Last week, Ubisoft dropped the reveal trailer for its upcoming, 100-player battle royale title Ghost Recon Frontline. The trailer features gameplay footage and talking points from members of the Ubisoft Bucharest team, all of whom passionately speak on this project three years in the making. With games like Fortnite, Apex Legends, Call of Duty: Warzone, and PUBG having already established substantial footing in the BR genre, fans were vexed at the announcement, so much so that Ubisoft subsequently delayed Frontline’s first closed test indefinitely.
The tweet from Ubisoft, posted today, is barebones, with sparse details regarding a new date for the test, the reason it’s been delayed beyond developers wanting to “create the best experience possible,” and is evidence of a growing problem with the latest titles coming from the behemoth game company.
Social media spaces — reddit especially — have become a meeting ground frequented by disgruntled gamers to voice their disdain, often ad nauseam, about anything in gaming. After Frontline’s reveal, the Ghost Recon subreddit lit up with posts highlighting “Ubisoft’s incompetence” and “disconnect” with their core player base. The negative ratio of likes to dislikes in their reveal trailer, and caustic responses to the delay announcement, capture the general consensus that players aren’t looking forward to a “hodgepodge,” battle royale project.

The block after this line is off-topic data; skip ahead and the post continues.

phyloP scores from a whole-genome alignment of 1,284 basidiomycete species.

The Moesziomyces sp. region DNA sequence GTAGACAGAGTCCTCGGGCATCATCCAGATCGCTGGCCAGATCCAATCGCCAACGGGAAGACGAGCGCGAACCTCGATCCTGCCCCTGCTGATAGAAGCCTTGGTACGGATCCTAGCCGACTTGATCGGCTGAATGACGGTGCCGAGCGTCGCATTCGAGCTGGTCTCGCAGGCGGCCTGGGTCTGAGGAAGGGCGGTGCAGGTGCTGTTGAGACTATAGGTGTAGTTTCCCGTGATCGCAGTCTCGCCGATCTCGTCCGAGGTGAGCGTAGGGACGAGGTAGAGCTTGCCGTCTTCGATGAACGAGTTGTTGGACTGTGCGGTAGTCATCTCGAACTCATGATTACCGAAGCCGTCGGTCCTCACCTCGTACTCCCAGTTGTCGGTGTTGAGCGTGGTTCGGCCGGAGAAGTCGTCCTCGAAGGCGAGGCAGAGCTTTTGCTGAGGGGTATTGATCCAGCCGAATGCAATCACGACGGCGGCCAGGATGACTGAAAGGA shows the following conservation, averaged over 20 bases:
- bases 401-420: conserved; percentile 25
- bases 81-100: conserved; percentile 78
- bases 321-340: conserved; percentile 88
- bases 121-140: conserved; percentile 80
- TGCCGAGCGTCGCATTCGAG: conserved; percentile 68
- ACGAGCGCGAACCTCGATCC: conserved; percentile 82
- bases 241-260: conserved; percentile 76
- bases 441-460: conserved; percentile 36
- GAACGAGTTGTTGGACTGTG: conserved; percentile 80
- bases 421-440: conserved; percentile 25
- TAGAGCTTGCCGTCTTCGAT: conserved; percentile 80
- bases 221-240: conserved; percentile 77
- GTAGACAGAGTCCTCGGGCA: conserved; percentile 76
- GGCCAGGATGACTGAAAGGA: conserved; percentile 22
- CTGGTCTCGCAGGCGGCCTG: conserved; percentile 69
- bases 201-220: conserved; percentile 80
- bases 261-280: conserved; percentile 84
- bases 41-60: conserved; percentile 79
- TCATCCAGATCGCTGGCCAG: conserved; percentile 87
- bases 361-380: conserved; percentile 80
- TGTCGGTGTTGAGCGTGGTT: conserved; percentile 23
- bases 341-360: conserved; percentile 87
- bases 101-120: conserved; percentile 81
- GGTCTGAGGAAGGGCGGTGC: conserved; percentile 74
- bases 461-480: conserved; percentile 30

The early 2000s era of Tom Clancy games still reigns supreme for many of Ubisoft’s veteran players, with their Rainbow Six and Ghost Recon series releasing multiple crowd-pleasers. However, as of late, the Tom Clancy line has suffered from flops, like the issues with The Division 1 and 2 after their respective releases, as well as the commercial failure of Ghost Recon Breakpoint. While Frontline’s future suddenly remains uncertain, fans of the franchise are still holding out for a return to core game mechanics that resonate with their player base.